Stevenson was a highly accomplished writer in a variety of genres, but if you want to read the rest of his travel works, there are several more available. These include An Inland Voyage (1878); Edinburgh: Picturesque Notes, with Etchings (1879); The Silverado Squatters (1883); Across the Plains; With Other Memories and Essays (1892); A Footnote to History: Eight Years of Trouble in Samoa (1892); The Amateur Emigrant from the Clyde to Sandy Hook (1895); A Mountain Town in France: A Fragment (1896); In the South Seas (1896); Essays of Travel (1905); Silverado Journal (1954); From Scotland to Silverado (1966); Travels in Hawaii (1973); The Amateur Emigrant with Some First Impressions of America (1976–77); The Cevennes Journal: Notes on a Journey through the French Highlands (1978).
In my post for April 5, 2018, I mentioned that I once began writing a series of articles called “Counterpoint” for my city’s alternative newspaper, the Boise Weekly. As it turned out, however, the publisher wasn’t interested in anything that wasn’t local, and the series ended after only two installments. This piece on the great British composer Arnold Bax, who was born November 8, 1883, was the first, and appeared in the April 13, 2005, issue of the paper.
Can you be too lucky?
Arnold Bax was born into a wealthy English family in 1883 and never had to work for a living. He was so talented a pianist that he could play the most difficult score at sight. He wrote music and poetry and short stories and an autobiography.
It’s entirely fitting, given his emotional makeup, that Bax started composing at the age of thirteen–in other words, at about the age of puberty. In later years his love life was messy and his home life just about nonexistent. As an adult he seldom had a settled abode, as they said in those days, putting up instead in hotels and inns, staying with friends.
Many of Bax’s influences turned out to be extra-musical. He fell in love early on with the Celtic world, declaring that the works of Irish poet William Butler Yeats “meant more to [him] than all the music of the centuries.” He spent much of his life in Ireland, losing several Irish friends to English firing squads after the abortive Easter Rising that preceded the Irish War of Independence. In “A Dublin Ballad 1916,” Bax wrote the sweeping lines: “Never before had such a song been sung, / Never again perhaps while ages run / Shall the old pride of rock and wind be stung / By such an insolence winged across the sun, / So mad a challenge flung!”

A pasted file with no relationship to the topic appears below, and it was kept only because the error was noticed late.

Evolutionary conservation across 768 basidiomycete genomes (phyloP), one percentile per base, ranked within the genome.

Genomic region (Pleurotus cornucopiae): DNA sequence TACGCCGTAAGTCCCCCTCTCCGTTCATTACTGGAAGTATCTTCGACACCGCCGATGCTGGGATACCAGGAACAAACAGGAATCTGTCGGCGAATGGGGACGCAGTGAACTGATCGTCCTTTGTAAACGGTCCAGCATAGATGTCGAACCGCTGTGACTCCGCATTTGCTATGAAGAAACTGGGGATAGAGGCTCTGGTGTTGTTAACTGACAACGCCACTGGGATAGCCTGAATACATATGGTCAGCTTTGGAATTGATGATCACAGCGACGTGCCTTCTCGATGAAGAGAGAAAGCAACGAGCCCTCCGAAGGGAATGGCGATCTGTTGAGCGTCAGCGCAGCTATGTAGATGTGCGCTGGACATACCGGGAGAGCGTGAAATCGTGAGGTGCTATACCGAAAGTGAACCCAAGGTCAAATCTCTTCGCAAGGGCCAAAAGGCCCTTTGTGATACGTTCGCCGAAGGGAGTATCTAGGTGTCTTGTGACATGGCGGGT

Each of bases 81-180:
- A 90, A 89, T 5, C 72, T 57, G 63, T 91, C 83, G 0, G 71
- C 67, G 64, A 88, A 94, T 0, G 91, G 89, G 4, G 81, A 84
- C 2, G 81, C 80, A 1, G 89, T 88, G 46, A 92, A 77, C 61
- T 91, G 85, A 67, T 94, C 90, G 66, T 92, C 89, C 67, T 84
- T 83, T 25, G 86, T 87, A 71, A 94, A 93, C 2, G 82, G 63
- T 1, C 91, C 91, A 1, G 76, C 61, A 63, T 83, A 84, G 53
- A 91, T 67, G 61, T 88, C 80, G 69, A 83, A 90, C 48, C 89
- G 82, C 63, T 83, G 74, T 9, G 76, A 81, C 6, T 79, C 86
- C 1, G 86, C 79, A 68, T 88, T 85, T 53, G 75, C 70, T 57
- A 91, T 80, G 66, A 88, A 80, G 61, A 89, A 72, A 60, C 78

Later Bax turned his attention to Scotland, on whose wild western coast he spent most winters (yes, winters) from 1928 to 1939. By 1941 he had pretty much burned out, retiring “like a grocer” to spend his final days in an unheated room above a pub in staid, bucolic Sussex. Significantly enough, he called his autobiography Farewell, My Youth.
The gale of the world blows through Bax’s music. He called himself a “brazen romantic” and dismissed some of Bach’s compositions as “sewing machine music.” It’s a remark that, if I were to make it, would brand me a fool, but, coming from as great a figure as Bax, ought to make us sit up and listen. For Bax was great, the last significant figure in the romantic tradition that stretches back to Beethoven.
Bax wrote in almost every musical genre, but his very best works can be found in his seven symphonies (composed 1921-1939), his tone poems and a couple of almost-concertos for piano.
Bax’s First Symphony is a dramatic opening salvo, a gesture that the still, somber conclusion of the Second only partially allays. His Third is hauntingly lyrical, his Fourth languid and honey-golden, but with the Fifth and Sixth the drama returns with a vengeance. These are among the best orchestral works of the twentieth century, elemental pieces that (if we choose to hear them as autobiographical) reflect the windblown coast of Scotland where Bax spent those winters with the last great love of his life, Mary Gleaves. The Seventh Symphony, on the other hand, is a cloudless sunset of a work, a serene confession of all passion spent. Each symphony is cast in three movements with a brief, dramatic coda attached to the final one.
The best performances to date of Bax’s symphonies appeared in 2003 in a five-CD set from Chandos, with the late Vernon Handley conducting the BBC Philharmonic. Handley throws in a vigorous reading of the tone poem Tintagel, which evokes the coast of Cornwall and its heroic past; the premiere recording of the extrovert Rogue’s Comedy Overture; and a CD’s worth of interview and discussion. Bax orchestrated heavily, and slower performances are liable to bog down. Handley, I’m glad to say, pushes the composer to the limit.